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Using Native Plums in Wildlife Plantings

Chris Bridges

Of all of the things that we do to improve wildlife habitat and subsequently the quality of hunting experiences on our sites, perhaps nothing is more important than selection of high-quality perennial plants that attract the species that we are interested in. This obviously requires an understanding of plant characteristics, the timing of fruit production, wildlife behaviors and dietary preferences during different times of the year. When consideration is given to providing long-term cover, soft mast production and vigorous growth on a variety of soils, native plums are a valuable resource for many different types of wildlife habitat improvement projects.

What Types of Plums are Native?

mexican plum flower

Pictured: Mexican plum flower

First of all, we must recognize that plums are valuable parts of many farmsteads and having good trees that consistently produce are worth having for many reasons. However, the fresh fruit that many of us have been fortunate to enjoy may be coming from different types of plums. Domestic plums that have been planted on many farms and orchards may be European or Asian in genetic origin. Certainly, these trees are nice to have around for raising large fruit but they may not provide the same benefits to wildlife as some of our native plums.

Additionally, native plums often are more well-adapted to our soils, climate, disease and insect pressures. Native trees have flourished without fertilizer, insecticides or fungicides. While they are not immune to these problems, they are often more able to flourish with fewer inputs in wildlife plantings. While there are many different native plums in the South, some of the most common managed species are American plum, Mexican plum and Chickasaw plum. Although the fruit of these native species is most often smaller than Asian or European plums that we find in grocery stores, native plums have many advantages in adaptation to our sites and benefits provided to wildlife.

How to Manage Plum Trees 

The first step to managing these trees is to learn to identify them. Because native plums grow as either short trees or tall shrubs, I have found that they do not stand out much in summer. However, they are among the first trees in the Spring to flower and I have had much better luck marking trees by finding the white flowers in March and April. These flowers also help to illustrate the importance of these trees for pollinators. After flowering, the ovate leaves with serrated margins help to distinguish these species.

Native plums do not typically get over forty feet tall. Mexican plum grows as a single trunk, while Chickasaw and American plum will often send up suckers or shoots from the roots that help to form dense thickets. It makes sense that these dense stands can be helpful nesting habitat for birds and small mammals. Chickasaw also can have thorn-like branches which likely adds to its ability to provide cover to many species of wildlife.

Likely one of the reasons that I first took notice of these native plums was the unique patterns of their distribution across the Southeast. Chickasaw plum is common in areas of Oklahoma and Nebraska, but also interestingly in Tennessee, Mississippi and Alabama. Early European botanists attributed the spread of this tree to Native American plantings, which led to the name for Chickasaw plum. To think that some of the wild plum stands that we encounter today may have originated from Native American cultivation is really interesting.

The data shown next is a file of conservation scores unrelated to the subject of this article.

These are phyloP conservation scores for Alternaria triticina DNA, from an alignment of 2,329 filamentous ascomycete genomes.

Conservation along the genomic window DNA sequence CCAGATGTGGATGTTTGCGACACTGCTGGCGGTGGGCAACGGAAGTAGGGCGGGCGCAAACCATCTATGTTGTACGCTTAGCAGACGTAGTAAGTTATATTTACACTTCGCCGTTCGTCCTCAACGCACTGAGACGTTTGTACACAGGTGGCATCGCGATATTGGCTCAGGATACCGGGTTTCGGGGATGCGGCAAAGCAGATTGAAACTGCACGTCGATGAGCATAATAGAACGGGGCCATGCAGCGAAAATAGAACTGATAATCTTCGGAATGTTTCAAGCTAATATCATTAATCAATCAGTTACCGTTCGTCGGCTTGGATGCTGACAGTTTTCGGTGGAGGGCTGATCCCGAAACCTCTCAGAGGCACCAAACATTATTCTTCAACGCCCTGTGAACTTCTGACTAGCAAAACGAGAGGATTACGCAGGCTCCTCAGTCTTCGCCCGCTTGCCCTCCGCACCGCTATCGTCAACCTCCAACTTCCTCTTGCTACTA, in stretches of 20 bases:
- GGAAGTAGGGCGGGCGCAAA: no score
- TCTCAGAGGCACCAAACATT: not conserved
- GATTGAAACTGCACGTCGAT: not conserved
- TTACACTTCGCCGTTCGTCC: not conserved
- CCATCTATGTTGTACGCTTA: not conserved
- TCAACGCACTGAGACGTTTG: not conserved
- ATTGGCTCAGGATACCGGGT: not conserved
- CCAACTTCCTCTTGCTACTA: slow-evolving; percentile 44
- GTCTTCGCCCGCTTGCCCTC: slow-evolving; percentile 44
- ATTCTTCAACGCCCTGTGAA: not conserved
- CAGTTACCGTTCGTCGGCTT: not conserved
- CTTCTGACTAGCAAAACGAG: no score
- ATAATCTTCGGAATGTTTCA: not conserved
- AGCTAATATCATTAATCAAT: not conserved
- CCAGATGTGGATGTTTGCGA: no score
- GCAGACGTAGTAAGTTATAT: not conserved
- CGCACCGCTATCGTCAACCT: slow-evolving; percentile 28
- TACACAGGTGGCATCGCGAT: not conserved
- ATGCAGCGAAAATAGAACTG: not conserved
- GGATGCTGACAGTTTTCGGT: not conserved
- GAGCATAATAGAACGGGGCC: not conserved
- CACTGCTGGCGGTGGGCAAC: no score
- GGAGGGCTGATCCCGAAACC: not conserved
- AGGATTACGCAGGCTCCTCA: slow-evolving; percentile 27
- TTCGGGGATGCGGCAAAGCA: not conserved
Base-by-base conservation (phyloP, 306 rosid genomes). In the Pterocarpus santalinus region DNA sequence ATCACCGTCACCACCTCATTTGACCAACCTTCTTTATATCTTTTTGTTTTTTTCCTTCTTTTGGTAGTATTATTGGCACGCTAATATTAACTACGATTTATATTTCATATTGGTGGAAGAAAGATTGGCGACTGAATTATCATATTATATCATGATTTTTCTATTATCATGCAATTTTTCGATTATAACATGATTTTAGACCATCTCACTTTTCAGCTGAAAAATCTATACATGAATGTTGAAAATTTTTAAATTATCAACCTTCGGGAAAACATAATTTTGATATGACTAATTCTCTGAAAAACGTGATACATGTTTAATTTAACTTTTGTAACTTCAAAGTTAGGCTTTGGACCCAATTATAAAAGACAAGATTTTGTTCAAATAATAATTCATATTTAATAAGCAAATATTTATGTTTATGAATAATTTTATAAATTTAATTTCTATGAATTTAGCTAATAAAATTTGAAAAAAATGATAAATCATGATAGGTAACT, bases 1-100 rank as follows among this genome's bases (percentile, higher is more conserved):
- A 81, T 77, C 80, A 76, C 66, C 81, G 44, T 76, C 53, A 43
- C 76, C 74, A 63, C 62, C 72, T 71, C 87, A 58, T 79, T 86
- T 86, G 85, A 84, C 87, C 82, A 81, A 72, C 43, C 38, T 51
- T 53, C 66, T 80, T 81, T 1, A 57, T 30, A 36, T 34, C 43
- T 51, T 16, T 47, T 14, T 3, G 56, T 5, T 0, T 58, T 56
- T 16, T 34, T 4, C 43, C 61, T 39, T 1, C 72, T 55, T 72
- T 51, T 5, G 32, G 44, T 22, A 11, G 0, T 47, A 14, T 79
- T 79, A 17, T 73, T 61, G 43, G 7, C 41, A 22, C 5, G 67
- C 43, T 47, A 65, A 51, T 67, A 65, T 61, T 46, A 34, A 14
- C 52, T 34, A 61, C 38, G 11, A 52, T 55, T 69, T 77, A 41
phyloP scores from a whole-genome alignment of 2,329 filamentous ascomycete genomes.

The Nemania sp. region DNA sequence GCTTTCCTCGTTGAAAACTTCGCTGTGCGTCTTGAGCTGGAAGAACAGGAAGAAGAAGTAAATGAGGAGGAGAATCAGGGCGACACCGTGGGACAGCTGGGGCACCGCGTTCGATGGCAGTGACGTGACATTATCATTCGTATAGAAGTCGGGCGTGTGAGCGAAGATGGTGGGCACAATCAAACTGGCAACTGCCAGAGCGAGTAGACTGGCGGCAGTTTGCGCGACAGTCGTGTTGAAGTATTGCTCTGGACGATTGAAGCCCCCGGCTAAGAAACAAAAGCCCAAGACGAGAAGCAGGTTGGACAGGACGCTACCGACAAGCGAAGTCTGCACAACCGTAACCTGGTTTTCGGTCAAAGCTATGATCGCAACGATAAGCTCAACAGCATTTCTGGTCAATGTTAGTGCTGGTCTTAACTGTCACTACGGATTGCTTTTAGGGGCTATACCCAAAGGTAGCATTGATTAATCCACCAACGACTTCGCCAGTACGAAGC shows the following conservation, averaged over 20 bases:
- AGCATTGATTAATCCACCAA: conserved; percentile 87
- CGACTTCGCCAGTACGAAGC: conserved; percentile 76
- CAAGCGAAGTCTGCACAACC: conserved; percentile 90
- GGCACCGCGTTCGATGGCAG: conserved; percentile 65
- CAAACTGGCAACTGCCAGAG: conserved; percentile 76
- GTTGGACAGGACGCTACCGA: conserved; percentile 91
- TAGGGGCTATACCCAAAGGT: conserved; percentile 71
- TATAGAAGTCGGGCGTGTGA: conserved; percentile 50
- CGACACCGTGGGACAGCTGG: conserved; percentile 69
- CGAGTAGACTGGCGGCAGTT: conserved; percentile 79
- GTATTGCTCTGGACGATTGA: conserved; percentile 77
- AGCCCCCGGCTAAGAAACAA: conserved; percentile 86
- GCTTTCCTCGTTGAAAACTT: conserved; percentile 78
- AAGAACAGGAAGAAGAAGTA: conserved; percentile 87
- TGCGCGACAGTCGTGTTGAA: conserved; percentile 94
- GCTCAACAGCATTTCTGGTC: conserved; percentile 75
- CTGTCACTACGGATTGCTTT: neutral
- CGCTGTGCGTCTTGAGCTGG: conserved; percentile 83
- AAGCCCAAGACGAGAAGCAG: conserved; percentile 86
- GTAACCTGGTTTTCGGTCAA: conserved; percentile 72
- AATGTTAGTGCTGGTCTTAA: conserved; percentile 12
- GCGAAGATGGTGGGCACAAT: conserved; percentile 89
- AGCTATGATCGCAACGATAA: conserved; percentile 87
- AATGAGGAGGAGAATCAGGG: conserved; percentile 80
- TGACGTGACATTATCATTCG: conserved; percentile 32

green Mexican plums

Pictured: Green Mexican plums

As summer temperatures increase, native plums can be identified by their small round fruit which transitions from green to red or purple. The taste and timing of this fruit can vary with different species and cultivars, which may have been selected for different characteristics like early fruiting, large fruit, leaf color, etc.

So, the first step in using these plums for wildlife habitat improvement is to recognize them and avoid spraying them when treating fencelines or roadsides with herbicides. Identification in Spring and flagging these trees can help to avoid inadvertently mowing them down during the summer. Similarly, I have located Mexican plum in the edge of upland hardwood stands where some control of competing vegetation was helpful in increasing sunlight and subsequently improving fruit production.

Additionally, these trees make a perfect addition to long-term wildlife plantings and soft-mast production orchards. Because there are several species and many more cultivars available commercially, it is worth spending some time to identify nursery stock that is well suited to your climate and soils. I have found native plums to be fairly tolerant of droughty soil, which can come in handy when re-establishing vegetation on rocky roadsides or even when stabilizing sand blows following levee breaks in river bottoms. Although no tree is truly drought resistant, native plums grow well on sites that are too dry for other species.

Given the benefits that native plums provide for soft mast production, pollinator habitat and control of soil erosion, I believe that they are a useful plant to have in a wildlife planting or orchard. Research some of the offerings available at nurseries to determine which would best meet your needs for timing of fruit production and growth habit. Though Asian and European plums play important roles in producing fruit for sale, native plums can also provide food and cover for many species with less need for management of pests or supplemental irrigation, which should be helpful at many isolated planting sites. Just as Native Americans found good uses for these trees for many centuries, so too should we use them to make lasting improvements on the lands that we manage for wildlife.

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